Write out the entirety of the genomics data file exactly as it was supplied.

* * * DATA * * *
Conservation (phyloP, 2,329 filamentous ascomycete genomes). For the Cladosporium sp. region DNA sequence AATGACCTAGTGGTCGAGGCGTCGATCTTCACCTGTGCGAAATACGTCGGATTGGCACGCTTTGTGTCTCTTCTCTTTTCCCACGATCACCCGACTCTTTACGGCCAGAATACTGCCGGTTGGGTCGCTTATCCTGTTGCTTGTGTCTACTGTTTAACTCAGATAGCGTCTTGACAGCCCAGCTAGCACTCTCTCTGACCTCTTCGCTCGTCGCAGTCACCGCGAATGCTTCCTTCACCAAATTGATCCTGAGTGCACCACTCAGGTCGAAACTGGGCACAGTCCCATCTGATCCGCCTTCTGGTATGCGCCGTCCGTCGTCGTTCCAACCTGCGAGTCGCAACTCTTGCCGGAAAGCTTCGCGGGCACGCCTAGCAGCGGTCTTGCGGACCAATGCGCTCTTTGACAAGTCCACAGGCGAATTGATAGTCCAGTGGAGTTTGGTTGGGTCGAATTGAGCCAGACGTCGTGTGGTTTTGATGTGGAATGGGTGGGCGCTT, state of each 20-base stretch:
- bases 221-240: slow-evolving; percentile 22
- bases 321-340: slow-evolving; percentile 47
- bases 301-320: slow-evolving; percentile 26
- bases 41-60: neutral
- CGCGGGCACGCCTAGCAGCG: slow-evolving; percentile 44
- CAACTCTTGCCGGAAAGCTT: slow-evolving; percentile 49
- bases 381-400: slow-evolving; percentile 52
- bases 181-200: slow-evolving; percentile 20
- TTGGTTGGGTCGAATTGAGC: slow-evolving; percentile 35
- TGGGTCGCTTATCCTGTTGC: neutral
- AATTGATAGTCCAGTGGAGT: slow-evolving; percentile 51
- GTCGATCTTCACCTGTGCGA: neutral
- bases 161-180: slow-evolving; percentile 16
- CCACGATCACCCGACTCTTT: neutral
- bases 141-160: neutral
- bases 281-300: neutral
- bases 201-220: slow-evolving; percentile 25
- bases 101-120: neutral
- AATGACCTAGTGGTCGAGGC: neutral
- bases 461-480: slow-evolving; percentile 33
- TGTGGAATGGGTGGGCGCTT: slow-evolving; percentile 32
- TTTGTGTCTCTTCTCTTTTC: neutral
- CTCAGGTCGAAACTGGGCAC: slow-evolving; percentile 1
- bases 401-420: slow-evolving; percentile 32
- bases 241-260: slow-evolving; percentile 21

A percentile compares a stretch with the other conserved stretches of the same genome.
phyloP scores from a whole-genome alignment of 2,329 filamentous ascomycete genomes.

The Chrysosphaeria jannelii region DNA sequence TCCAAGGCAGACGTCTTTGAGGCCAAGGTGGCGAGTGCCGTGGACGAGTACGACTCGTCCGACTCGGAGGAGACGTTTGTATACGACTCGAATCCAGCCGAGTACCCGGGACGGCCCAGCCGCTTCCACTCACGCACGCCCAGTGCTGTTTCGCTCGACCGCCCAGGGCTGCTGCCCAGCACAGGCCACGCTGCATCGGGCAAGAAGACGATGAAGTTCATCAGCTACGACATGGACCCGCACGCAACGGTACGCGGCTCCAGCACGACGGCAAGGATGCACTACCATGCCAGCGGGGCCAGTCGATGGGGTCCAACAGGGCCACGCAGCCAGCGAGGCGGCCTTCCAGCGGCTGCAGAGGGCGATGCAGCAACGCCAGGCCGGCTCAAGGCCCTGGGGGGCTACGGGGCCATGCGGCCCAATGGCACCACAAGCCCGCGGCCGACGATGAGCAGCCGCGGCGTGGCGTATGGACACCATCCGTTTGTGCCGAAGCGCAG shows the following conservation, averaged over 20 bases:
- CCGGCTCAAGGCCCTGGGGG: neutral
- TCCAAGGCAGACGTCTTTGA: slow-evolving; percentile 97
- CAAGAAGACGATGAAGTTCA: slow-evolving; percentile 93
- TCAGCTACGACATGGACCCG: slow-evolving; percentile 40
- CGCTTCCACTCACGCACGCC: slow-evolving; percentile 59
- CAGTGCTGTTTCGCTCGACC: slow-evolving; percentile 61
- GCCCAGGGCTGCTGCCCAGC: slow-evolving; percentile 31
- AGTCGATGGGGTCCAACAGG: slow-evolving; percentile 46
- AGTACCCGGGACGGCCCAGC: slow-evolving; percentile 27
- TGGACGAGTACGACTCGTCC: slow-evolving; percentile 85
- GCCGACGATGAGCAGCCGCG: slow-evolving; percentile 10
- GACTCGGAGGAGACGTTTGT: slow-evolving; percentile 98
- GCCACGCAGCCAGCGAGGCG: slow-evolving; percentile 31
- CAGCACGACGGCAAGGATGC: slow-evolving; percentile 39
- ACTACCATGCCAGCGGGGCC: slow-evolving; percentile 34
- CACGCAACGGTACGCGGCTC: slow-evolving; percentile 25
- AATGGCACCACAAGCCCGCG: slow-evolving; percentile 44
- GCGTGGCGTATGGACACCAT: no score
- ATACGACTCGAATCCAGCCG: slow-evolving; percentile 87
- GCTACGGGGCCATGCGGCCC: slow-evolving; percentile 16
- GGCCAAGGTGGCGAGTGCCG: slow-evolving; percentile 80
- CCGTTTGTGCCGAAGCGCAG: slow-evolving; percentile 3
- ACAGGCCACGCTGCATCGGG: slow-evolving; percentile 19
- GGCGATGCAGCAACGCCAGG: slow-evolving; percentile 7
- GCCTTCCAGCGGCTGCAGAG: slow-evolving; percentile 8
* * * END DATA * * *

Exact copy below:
Conservation (phyloP, 2,329 filamentous ascomycete genomes). For the Cladosporium sp. region DNA sequence AATGACCTAGTGGTCGAGGCGTCGATCTTCACCTGTGCGAAATACGTCGGATTGGCACGCTTTGTGTCTCTTCTCTTTTCCCACGATCACCCGACTCTTTACGGCCAGAATACTGCCGGTTGGGTCGCTTATCCTGTTGCTTGTGTCTACTGTTTAACTCAGATAGCGTCTTGACAGCCCAGCTAGCACTCTCTCTGACCTCTTCGCTCGTCGCAGTCACCGCGAATGCTTCCTTCACCAAATTGATCCTGAGTGCACCACTCAGGTCGAAACTGGGCACAGTCCCATCTGATCCGCCTTCTGGTATGCGCCGTCCGTCGTCGTTCCAACCTGCGAGTCGCAACTCTTGCCGGAAAGCTTCGCGGGCACGCCTAGCAGCGGTCTTGCGGACCAATGCGCTCTTTGACAAGTCCACAGGCGAATTGATAGTCCAGTGGAGTTTGGTTGGGTCGAATTGAGCCAGACGTCGTGTGGTTTTGATGTGGAATGGGTGGGCGCTT, state of each 20-base stretch:
- bases 221-240: slow-evolving; percentile 22
- bases 321-340: slow-evolving; percentile 47
- bases 301-320: slow-evolving; percentile 26
- bases 41-60: neutral
- CGCGGGCACGCCTAGCAGCG: slow-evolving; percentile 44
- CAACTCTTGCCGGAAAGCTT: slow-evolving; percentile 49
- bases 381-400: slow-evolving; percentile 52
- bases 181-200: slow-evolving; percentile 20
- TTGGTTGGGTCGAATTGAGC: slow-evolving; percentile 35
- TGGGTCGCTTATCCTGTTGC: neutral
- AATTGATAGTCCAGTGGAGT: slow-evolving; percentile 51
- GTCGATCTTCACCTGTGCGA: neutral
- bases 161-180: slow-evolving; percentile 16
- CCACGATCACCCGACTCTTT: neutral
- bases 141-160: neutral
- bases 281-300: neutral
- bases 201-220: slow-evolving; percentile 25
- bases 101-120: neutral
- AATGACCTAGTGGTCGAGGC: neutral
- bases 461-480: slow-evolving; percentile 33
- TGTGGAATGGGTGGGCGCTT: slow-evolving; percentile 32
- TTTGTGTCTCTTCTCTTTTC: neutral
- CTCAGGTCGAAACTGGGCAC: slow-evolving; percentile 1
- bases 401-420: slow-evolving; percentile 32
- bases 241-260: slow-evolving; percentile 21

A percentile compares a stretch with the other conserved stretches of the same genome.
phyloP scores from a whole-genome alignment of 2,329 filamentous ascomycete genomes.

The Chrysosphaeria jannelii region DNA sequence TCCAAGGCAGACGTCTTTGAGGCCAAGGTGGCGAGTGCCGTGGACGAGTACGACTCGTCCGACTCGGAGGAGACGTTTGTATACGACTCGAATCCAGCCGAGTACCCGGGACGGCCCAGCCGCTTCCACTCACGCACGCCCAGTGCTGTTTCGCTCGACCGCCCAGGGCTGCTGCCCAGCACAGGCCACGCTGCATCGGGCAAGAAGACGATGAAGTTCATCAGCTACGACATGGACCCGCACGCAACGGTACGCGGCTCCAGCACGACGGCAAGGATGCACTACCATGCCAGCGGGGCCAGTCGATGGGGTCCAACAGGGCCACGCAGCCAGCGAGGCGGCCTTCCAGCGGCTGCAGAGGGCGATGCAGCAACGCCAGGCCGGCTCAAGGCCCTGGGGGGCTACGGGGCCATGCGGCCCAATGGCACCACAAGCCCGCGGCCGACGATGAGCAGCCGCGGCGTGGCGTATGGACACCATCCGTTTGTGCCGAAGCGCAG shows the following conservation, averaged over 20 bases:
- CCGGCTCAAGGCCCTGGGGG: neutral
- TCCAAGGCAGACGTCTTTGA: slow-evolving; percentile 97
- CAAGAAGACGATGAAGTTCA: slow-evolving; percentile 93
- TCAGCTACGACATGGACCCG: slow-evolving; percentile 40
- CGCTTCCACTCACGCACGCC: slow-evolving; percentile 59
- CAGTGCTGTTTCGCTCGACC: slow-evolving; percentile 61
- GCCCAGGGCTGCTGCCCAGC: slow-evolving; percentile 31
- AGTCGATGGGGTCCAACAGG: slow-evolving; percentile 46
- AGTACCCGGGACGGCCCAGC: slow-evolving; percentile 27
- TGGACGAGTACGACTCGTCC: slow-evolving; percentile 85
- GCCGACGATGAGCAGCCGCG: slow-evolving; percentile 10
- GACTCGGAGGAGACGTTTGT: slow-evolving; percentile 98
- GCCACGCAGCCAGCGAGGCG: slow-evolving; percentile 31
- CAGCACGACGGCAAGGATGC: slow-evolving; percentile 39
- ACTACCATGCCAGCGGGGCC: slow-evolving; percentile 34
- CACGCAACGGTACGCGGCTC: slow-evolving; percentile 25
- AATGGCACCACAAGCCCGCG: slow-evolving; percentile 44
- GCGTGGCGTATGGACACCAT: no score
- ATACGACTCGAATCCAGCCG: slow-evolving; percentile 87
- GCTACGGGGCCATGCGGCCC: slow-evolving; percentile 16
- GGCCAAGGTGGCGAGTGCCG: slow-evolving; percentile 80
- CCGTTTGTGCCGAAGCGCAG: slow-evolving; percentile 3
- ACAGGCCACGCTGCATCGGG: slow-evolving; percentile 19
- GGCGATGCAGCAACGCCAGG: slow-evolving; percentile 7
- GCCTTCCAGCGGCTGCAGAG: slow-evolving; percentile 8